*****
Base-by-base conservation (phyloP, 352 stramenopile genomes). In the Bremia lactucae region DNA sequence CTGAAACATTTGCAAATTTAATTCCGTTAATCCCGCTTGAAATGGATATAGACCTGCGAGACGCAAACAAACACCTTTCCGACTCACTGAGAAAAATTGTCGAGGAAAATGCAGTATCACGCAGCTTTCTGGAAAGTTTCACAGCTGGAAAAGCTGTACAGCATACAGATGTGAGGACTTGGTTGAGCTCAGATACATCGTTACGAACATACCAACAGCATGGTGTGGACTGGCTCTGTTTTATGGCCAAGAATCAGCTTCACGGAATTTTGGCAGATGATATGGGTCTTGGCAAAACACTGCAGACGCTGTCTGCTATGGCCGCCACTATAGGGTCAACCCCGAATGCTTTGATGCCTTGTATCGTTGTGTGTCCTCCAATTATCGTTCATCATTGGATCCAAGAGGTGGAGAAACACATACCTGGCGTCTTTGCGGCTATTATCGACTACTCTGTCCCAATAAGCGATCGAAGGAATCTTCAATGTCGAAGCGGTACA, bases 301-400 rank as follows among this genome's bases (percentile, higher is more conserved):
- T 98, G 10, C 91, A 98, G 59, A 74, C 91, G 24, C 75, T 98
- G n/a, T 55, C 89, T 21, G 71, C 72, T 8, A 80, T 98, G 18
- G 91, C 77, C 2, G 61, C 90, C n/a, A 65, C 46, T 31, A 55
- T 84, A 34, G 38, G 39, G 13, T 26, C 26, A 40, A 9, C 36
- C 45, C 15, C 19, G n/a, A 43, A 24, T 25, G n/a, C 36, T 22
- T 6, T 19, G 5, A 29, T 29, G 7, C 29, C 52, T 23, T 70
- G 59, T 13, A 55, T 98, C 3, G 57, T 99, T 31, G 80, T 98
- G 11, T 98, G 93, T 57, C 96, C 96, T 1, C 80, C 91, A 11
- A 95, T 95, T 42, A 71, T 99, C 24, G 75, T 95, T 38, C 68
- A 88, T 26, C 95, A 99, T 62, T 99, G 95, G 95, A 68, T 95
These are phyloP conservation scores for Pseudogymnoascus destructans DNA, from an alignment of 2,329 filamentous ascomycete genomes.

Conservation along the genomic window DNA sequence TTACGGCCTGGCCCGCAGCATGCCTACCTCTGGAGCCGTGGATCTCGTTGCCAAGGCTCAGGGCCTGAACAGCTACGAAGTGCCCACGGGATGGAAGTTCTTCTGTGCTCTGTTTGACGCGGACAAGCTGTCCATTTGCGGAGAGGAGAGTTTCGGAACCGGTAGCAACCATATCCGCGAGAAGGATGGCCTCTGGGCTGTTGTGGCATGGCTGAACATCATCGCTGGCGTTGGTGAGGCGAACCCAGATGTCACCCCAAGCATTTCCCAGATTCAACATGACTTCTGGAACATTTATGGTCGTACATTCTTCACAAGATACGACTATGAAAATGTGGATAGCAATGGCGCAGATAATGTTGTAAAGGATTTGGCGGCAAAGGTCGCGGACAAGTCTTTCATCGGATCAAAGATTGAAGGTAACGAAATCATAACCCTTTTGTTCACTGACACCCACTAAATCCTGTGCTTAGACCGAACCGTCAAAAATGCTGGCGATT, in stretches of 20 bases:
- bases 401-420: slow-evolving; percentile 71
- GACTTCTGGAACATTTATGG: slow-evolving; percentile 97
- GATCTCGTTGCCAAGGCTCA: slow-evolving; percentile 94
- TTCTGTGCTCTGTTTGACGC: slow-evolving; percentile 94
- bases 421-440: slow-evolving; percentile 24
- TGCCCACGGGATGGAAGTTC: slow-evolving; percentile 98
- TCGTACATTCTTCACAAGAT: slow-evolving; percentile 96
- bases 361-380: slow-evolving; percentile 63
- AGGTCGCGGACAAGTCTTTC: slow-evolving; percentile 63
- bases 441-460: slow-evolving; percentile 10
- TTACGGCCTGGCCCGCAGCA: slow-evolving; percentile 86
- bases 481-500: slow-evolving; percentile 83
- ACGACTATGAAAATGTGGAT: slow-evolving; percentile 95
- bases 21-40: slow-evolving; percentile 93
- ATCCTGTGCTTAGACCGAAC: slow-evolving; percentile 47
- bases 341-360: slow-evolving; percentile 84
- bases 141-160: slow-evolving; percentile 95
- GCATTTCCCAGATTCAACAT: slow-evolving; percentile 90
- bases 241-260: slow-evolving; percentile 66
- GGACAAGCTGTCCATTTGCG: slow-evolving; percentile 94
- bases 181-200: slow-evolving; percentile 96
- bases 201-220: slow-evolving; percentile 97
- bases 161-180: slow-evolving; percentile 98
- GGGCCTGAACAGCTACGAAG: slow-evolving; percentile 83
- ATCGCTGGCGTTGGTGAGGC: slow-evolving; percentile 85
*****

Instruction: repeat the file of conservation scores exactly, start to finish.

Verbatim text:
Base-by-base conservation (phyloP, 352 stramenopile genomes). In the Bremia lactucae region DNA sequence CTGAAACATTTGCAAATTTAATTCCGTTAATCCCGCTTGAAATGGATATAGACCTGCGAGACGCAAACAAACACCTTTCCGACTCACTGAGAAAAATTGTCGAGGAAAATGCAGTATCACGCAGCTTTCTGGAAAGTTTCACAGCTGGAAAAGCTGTACAGCATACAGATGTGAGGACTTGGTTGAGCTCAGATACATCGTTACGAACATACCAACAGCATGGTGTGGACTGGCTCTGTTTTATGGCCAAGAATCAGCTTCACGGAATTTTGGCAGATGATATGGGTCTTGGCAAAACACTGCAGACGCTGTCTGCTATGGCCGCCACTATAGGGTCAACCCCGAATGCTTTGATGCCTTGTATCGTTGTGTGTCCTCCAATTATCGTTCATCATTGGATCCAAGAGGTGGAGAAACACATACCTGGCGTCTTTGCGGCTATTATCGACTACTCTGTCCCAATAAGCGATCGAAGGAATCTTCAATGTCGAAGCGGTACA, bases 301-400 rank as follows among this genome's bases (percentile, higher is more conserved):
- T 98, G 10, C 91, A 98, G 59, A 74, C 91, G 24, C 75, T 98
- G n/a, T 55, C 89, T 21, G 71, C 72, T 8, A 80, T 98, G 18
- G 91, C 77, C 2, G 61, C 90, C n/a, A 65, C 46, T 31, A 55
- T 84, A 34, G 38, G 39, G 13, T 26, C 26, A 40, A 9, C 36
- C 45, C 15, C 19, G n/a, A 43, A 24, T 25, G n/a, C 36, T 22
- T 6, T 19, G 5, A 29, T 29, G 7, C 29, C 52, T 23, T 70
- G 59, T 13, A 55, T 98, C 3, G 57, T 99, T 31, G 80, T 98
- G 11, T 98, G 93, T 57, C 96, C 96, T 1, C 80, C 91, A 11
- A 95, T 95, T 42, A 71, T 99, C 24, G 75, T 95, T 38, C 68
- A 88, T 26, C 95, A 99, T 62, T 99, G 95, G 95, A 68, T 95
These are phyloP conservation scores for Pseudogymnoascus destructans DNA, from an alignment of 2,329 filamentous ascomycete genomes.

Conservation along the genomic window DNA sequence TTACGGCCTGGCCCGCAGCATGCCTACCTCTGGAGCCGTGGATCTCGTTGCCAAGGCTCAGGGCCTGAACAGCTACGAAGTGCCCACGGGATGGAAGTTCTTCTGTGCTCTGTTTGACGCGGACAAGCTGTCCATTTGCGGAGAGGAGAGTTTCGGAACCGGTAGCAACCATATCCGCGAGAAGGATGGCCTCTGGGCTGTTGTGGCATGGCTGAACATCATCGCTGGCGTTGGTGAGGCGAACCCAGATGTCACCCCAAGCATTTCCCAGATTCAACATGACTTCTGGAACATTTATGGTCGTACATTCTTCACAAGATACGACTATGAAAATGTGGATAGCAATGGCGCAGATAATGTTGTAAAGGATTTGGCGGCAAAGGTCGCGGACAAGTCTTTCATCGGATCAAAGATTGAAGGTAACGAAATCATAACCCTTTTGTTCACTGACACCCACTAAATCCTGTGCTTAGACCGAACCGTCAAAAATGCTGGCGATT, in stretches of 20 bases:
- bases 401-420: slow-evolving; percentile 71
- GACTTCTGGAACATTTATGG: slow-evolving; percentile 97
- GATCTCGTTGCCAAGGCTCA: slow-evolving; percentile 94
- TTCTGTGCTCTGTTTGACGC: slow-evolving; percentile 94
- bases 421-440: slow-evolving; percentile 24
- TGCCCACGGGATGGAAGTTC: slow-evolving; percentile 98
- TCGTACATTCTTCACAAGAT: slow-evolving; percentile 96
- bases 361-380: slow-evolving; percentile 63
- AGGTCGCGGACAAGTCTTTC: slow-evolving; percentile 63
- bases 441-460: slow-evolving; percentile 10
- TTACGGCCTGGCCCGCAGCA: slow-evolving; percentile 86
- bases 481-500: slow-evolving; percentile 83
- ACGACTATGAAAATGTGGAT: slow-evolving; percentile 95
- bases 21-40: slow-evolving; percentile 93
- ATCCTGTGCTTAGACCGAAC: slow-evolving; percentile 47
- bases 341-360: slow-evolving; percentile 84
- bases 141-160: slow-evolving; percentile 95
- GCATTTCCCAGATTCAACAT: slow-evolving; percentile 90
- bases 241-260: slow-evolving; percentile 66
- GGACAAGCTGTCCATTTGCG: slow-evolving; percentile 94
- bases 181-200: slow-evolving; percentile 96
- bases 201-220: slow-evolving; percentile 97
- bases 161-180: slow-evolving; percentile 98
- GGGCCTGAACAGCTACGAAG: slow-evolving; percentile 83
- ATCGCTGGCGTTGGTGAGGC: slow-evolving; percentile 85